2022 Theses Doctoral
Extremal Queueing Theory
Queueing theory has often been applied to study communication and service queueing systems such as call centers, hospital emergency departments and ride-sharing platforms. Unfortunately, it is complicated to analyze queueing systems. That is largely because the arrival and service processes that mainly determine a queueing system are uncertain and must be represented as stochastic processes that are difficult to analyze. In response, service providers might be able to partially capture the main characteristics of systems given partial data information and limited domain knowledge. An effective engineering response is to develop tractable approximations to approximate queueing characteristics of interest that depend on critical partial information. In this thesis, we contribute to developing high-quality approximations by studying tight bounds for the transient and the steady-state mean waiting time given partial information.
We focus on single-server queues and multi-server queues with the unlimited waiting room, the first-come-first-served service discipline, and independent sequences of independent and identically distributed sequences of interarrival times and service times. We assume some partial information is known, e.g., the first two moments of inter-arrival and service time distributions. For the single-server GI/GI/1 model, we first study the tight upper bounds for the mean and higher moments of the steady-state waiting time given the first two moments of the inter-arrival time and service-time distributions. We apply the theory of Tchebycheff systems to obtain sufficient conditions for classical two-point distributions to yield the extreme values. For the tight upper bound of the transient mean waiting time, we formulate the problem as a non-convex non-linear program, derive the gradient of the transient mean waiting time over distributions with finite support, and apply classical non-linear programming theory to characterize stationary points. We then develop and apply a stochastic variant of the conditional gradient algorithm to find a stationary point for any given service-time distribution. We also establish necessary conditions and sufficient conditions for stationary points to be three-point distributions or special two-point distributions.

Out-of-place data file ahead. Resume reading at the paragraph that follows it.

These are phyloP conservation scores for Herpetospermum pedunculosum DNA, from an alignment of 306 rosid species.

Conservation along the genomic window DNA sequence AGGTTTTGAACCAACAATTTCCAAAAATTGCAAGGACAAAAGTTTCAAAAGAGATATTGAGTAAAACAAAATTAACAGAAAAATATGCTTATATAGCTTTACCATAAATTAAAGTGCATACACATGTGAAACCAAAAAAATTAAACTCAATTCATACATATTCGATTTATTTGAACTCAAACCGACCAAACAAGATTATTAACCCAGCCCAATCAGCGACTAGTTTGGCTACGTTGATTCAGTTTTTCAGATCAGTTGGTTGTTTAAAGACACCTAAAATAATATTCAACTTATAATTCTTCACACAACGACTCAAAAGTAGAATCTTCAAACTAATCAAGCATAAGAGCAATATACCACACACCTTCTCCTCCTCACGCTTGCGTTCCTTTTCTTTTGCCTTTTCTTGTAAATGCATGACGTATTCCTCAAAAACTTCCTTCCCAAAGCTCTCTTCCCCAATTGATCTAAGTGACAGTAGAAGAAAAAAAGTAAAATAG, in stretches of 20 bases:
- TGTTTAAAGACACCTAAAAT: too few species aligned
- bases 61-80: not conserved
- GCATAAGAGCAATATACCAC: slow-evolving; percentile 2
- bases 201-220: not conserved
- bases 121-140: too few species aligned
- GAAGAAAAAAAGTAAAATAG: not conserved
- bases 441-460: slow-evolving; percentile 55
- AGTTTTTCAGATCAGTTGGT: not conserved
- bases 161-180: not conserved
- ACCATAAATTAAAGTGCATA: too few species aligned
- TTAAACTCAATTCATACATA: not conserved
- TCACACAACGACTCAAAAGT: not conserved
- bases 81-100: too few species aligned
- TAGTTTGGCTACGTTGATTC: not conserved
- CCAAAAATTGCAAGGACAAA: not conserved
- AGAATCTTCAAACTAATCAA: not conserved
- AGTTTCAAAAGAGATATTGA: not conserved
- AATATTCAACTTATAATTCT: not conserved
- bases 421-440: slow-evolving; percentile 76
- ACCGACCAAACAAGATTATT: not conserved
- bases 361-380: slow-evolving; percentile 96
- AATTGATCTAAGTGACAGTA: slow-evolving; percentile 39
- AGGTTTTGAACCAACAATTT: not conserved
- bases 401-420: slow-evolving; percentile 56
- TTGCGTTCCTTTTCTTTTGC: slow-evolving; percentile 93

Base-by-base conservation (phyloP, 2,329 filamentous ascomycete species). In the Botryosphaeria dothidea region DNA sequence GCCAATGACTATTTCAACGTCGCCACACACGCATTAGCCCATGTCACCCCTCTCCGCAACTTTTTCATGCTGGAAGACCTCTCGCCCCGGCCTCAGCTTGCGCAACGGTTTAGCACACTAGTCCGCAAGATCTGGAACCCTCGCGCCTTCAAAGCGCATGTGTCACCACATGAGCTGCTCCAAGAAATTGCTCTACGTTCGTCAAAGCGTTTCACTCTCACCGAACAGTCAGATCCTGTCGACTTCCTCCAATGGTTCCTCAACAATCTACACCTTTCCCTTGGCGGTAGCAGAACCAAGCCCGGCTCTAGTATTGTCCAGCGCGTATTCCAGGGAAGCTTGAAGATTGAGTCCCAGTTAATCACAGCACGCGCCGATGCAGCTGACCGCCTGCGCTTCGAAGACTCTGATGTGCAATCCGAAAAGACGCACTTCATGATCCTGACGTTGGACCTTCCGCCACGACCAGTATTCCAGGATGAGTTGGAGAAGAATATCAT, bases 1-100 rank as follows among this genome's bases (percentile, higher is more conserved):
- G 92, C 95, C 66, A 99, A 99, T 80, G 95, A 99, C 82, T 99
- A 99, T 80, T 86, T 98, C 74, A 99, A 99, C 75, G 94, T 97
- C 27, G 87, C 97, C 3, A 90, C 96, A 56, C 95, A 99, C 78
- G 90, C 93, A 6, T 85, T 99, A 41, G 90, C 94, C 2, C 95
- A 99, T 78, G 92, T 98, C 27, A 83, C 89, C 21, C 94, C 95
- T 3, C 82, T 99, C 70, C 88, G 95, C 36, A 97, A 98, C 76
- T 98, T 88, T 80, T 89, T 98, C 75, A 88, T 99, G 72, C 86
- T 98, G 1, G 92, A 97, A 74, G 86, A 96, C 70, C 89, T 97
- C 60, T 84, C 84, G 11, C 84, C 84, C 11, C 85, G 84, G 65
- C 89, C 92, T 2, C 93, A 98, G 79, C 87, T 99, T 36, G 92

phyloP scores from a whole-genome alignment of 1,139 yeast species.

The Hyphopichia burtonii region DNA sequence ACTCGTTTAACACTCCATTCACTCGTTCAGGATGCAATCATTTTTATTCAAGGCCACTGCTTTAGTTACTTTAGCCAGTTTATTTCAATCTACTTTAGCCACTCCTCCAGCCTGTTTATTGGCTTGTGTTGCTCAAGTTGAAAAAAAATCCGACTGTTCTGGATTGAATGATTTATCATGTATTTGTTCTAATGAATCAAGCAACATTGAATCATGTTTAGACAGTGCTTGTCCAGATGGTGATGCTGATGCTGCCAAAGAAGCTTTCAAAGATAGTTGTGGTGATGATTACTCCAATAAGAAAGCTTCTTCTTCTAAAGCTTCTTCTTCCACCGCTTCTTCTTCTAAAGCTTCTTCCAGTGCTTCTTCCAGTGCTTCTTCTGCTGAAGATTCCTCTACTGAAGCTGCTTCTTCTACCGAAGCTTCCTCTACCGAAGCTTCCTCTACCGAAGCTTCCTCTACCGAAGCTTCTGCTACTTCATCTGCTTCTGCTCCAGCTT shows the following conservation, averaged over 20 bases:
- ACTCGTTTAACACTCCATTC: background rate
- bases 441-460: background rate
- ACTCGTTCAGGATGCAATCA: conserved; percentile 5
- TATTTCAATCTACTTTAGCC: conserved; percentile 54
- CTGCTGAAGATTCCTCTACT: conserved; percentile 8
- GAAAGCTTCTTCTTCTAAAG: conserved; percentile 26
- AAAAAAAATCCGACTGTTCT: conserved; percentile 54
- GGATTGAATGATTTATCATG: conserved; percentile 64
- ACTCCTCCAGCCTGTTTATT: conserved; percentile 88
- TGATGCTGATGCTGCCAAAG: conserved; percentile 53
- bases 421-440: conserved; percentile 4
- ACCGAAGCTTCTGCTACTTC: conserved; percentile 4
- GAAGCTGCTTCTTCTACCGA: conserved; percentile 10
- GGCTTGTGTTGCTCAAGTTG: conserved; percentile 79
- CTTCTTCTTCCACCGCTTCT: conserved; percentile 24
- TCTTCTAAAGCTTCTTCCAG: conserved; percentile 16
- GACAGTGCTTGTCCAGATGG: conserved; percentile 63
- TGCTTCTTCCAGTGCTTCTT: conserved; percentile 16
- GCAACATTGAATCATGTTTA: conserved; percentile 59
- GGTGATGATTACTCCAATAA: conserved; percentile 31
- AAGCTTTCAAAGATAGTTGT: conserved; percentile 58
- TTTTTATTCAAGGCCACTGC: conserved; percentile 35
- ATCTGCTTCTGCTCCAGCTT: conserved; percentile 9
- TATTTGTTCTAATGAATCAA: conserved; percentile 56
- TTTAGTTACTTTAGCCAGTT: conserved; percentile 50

Our studies indicate that the tight upper bound for the steady-state mean waiting time is attained asymptotically by two-point distributions as the upper mass point of the service-time distribution increases and the probability decreases, while one mass of the inter-arrival time distribution is fixed at 0. We then develop effective numerical and simulation algorithms to compute the tight upper bound. The algorithms are aided by reductions of the special queues with extremal inter-arrival time and extremal service-time distributions to D/GI/1 and GI/D/1 models. Combining these reductions yields an overall representation in terms of a D/RS(D)/1 discrete-time model involving a geometric random sum of deterministic random variables, where the two deterministic random variables have different values, so that the extremal waiting times need not have a lattice distribution. We finally evaluate the tight upper bound to show that it offers a significant improvement over established bounds.
In order to understand queueing performance given only partial information, we propose determining intervals of likely performance measures given that limited information. We illustrate this approach for the steady-state waiting time distribution in the GI/GI/K queue given the first two moments of the inter-arrival time and service time distributions plus additional information about these underlying distributions, including support bounds, higher moments, and Laplace transform values. As a theoretical basis, we apply the theory of Tchebycheff systems to determine extremal models (yielding tight upper and lower bounds) on the asymptotic decay rate of the steady-state waiting-time tail probability, as in the Kingman-Lundberg bound and large deviations asymptotics. We then can use these extremal models to indicate likely intervals of other performance measures. We illustrate by constructing such intervals of likely mean waiting times. Without extra information, the extremal models involve two-point distributions, which yield a wide range for the mean. Adding constraints on the third moment and a transform value produces three-point extremal distributions, which significantly reduce the range, yielding practical levels of accuracy.
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More About This Work
- Academic Units
- Industrial Engineering and Operations Research
- Thesis Advisors
- Whitt, Ward
- Ph.D., Columbia University
- Published Here
- February 9, 2022